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The History Of Herodotus Volume 1 of 2

Page: 208

45. As to Europe, however, it is clearly not known by any, either as regards the parts which are towards the rising sun or those towards the North, whether it be surrounded by sea: but in length it is known to stretch along by both the other divisions. And I am not able to understand for what reason it is that to the Earth, which is one, three different names are given derived from women, and why there were set as boundaries to divide it the river Nile of Egypt and the Phasis in Colchis (or as some say the Maiotian river Tanaïs and the Kimmerian ferry); nor can I learn who those persons were who made the boundaries, or for what reason they gave the names. Libya indeed is said by most of the Hellenes to have its name from Libya a woman of that country, and Asia from the wife of Prometheus: but this last name is claimed by the Lydians, who say that Asia has been called after Asias the son of Cotys the son of Manes, and not from Asia the wife of Prometheus; and from him too they say the Asian tribe in Sardis has its name. As to Europe however, it is neither known by any man whether it is surrounded by sea, nor does it appear whence it got this name or who he was who gave it, unless we shall say that the land received its name from Europa the Tyrian; and if so, it would appear that before this it was nameless like the rest. She however evidently belongs to Asia and did not come to this land which is now called by the Hellenes Europe, but only from Phenicia to Crete, and from Crete to Lykia. Let this suffice now which has been said about these matters; for we will adopt those which are commonly accepted of the accounts.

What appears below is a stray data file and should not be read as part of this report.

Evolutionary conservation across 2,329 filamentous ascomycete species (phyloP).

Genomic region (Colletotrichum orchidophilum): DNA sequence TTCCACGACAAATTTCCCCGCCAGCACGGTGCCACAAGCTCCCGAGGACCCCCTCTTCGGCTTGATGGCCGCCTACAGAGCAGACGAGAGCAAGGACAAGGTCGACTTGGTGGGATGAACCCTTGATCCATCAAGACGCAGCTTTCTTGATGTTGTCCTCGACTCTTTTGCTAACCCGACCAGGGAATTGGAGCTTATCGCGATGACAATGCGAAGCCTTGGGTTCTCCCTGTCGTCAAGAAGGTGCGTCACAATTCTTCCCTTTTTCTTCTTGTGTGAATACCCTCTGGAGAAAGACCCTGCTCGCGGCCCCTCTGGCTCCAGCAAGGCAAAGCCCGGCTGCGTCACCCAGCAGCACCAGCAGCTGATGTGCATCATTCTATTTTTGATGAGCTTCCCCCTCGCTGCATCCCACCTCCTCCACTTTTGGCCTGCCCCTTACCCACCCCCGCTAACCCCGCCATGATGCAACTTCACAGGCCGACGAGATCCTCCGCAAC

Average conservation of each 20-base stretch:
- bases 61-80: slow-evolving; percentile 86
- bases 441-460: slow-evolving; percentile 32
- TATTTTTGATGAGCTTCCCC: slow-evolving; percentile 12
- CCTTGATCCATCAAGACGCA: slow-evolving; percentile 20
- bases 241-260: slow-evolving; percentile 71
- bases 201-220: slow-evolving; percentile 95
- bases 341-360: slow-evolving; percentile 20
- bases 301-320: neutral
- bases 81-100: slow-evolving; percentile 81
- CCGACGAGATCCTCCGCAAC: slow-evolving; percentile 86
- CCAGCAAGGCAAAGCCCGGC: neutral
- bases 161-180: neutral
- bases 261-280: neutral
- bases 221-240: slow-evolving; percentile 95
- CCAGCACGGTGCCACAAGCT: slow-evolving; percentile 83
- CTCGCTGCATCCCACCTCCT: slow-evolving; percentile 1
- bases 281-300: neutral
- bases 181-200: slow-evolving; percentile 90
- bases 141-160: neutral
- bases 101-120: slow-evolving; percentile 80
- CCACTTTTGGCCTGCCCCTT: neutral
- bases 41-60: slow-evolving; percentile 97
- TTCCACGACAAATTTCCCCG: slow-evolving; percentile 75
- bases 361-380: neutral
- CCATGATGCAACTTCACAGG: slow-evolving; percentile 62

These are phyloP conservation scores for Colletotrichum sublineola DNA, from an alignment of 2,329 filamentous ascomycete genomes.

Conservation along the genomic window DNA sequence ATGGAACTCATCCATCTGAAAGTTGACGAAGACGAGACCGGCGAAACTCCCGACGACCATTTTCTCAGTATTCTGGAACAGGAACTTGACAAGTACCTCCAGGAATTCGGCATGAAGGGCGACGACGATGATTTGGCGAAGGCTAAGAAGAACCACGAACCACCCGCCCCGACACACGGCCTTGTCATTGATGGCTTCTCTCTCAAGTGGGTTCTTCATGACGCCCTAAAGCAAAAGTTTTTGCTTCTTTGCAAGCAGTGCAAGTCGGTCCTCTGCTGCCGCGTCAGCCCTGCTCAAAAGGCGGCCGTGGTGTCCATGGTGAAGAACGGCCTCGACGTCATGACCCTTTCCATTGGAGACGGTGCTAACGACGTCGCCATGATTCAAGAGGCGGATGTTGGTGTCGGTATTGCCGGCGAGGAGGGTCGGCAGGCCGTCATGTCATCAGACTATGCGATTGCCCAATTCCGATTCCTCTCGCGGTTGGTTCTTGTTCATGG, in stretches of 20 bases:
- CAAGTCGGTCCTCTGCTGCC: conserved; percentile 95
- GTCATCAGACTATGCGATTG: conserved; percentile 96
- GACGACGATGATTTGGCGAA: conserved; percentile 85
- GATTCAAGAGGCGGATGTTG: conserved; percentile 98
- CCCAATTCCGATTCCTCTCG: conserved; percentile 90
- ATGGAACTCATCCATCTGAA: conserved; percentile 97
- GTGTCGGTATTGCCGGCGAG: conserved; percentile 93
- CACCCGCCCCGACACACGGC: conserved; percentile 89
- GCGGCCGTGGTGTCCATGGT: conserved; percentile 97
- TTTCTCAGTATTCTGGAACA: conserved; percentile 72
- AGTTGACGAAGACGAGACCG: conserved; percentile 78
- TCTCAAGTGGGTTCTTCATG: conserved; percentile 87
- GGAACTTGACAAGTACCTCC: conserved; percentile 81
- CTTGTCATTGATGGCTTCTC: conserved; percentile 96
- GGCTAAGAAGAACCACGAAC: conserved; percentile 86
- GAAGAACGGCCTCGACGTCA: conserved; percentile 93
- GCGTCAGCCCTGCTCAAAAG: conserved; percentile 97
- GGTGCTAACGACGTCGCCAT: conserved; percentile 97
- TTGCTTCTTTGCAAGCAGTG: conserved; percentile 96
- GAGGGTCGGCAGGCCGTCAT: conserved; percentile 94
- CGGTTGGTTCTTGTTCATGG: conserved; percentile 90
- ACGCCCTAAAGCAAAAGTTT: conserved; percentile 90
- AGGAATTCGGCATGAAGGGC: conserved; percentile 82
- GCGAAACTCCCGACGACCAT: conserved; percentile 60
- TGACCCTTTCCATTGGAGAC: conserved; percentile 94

46. Now the region of the Euxine upon which Dareios was preparing to march has, apart from the Scythian race, the most ignorant nations within it of all lands: for we can neither put forward any nation of those who dwell within the region of Pontus as eminent in ability, nor do we know of any man of learning 45 having arisen there, apart from the Scythian nation and Anacharsis. By the Scythian race one thing which is the most important of all human things has been found out more cleverly than by any other men of whom we know; but in other respects I have no great admiration for them: and that most important thing which they have discovered is such that none can escape again who has come to attack them, and if they do not desire to be found, it is not possible to catch them: for they who have neither cities founded nor walls built, but all carry their houses with them and are mounted archers, living not by the plough but by cattle, and whose dwellings are upon cars, these assuredly are invincible and impossible to approach.


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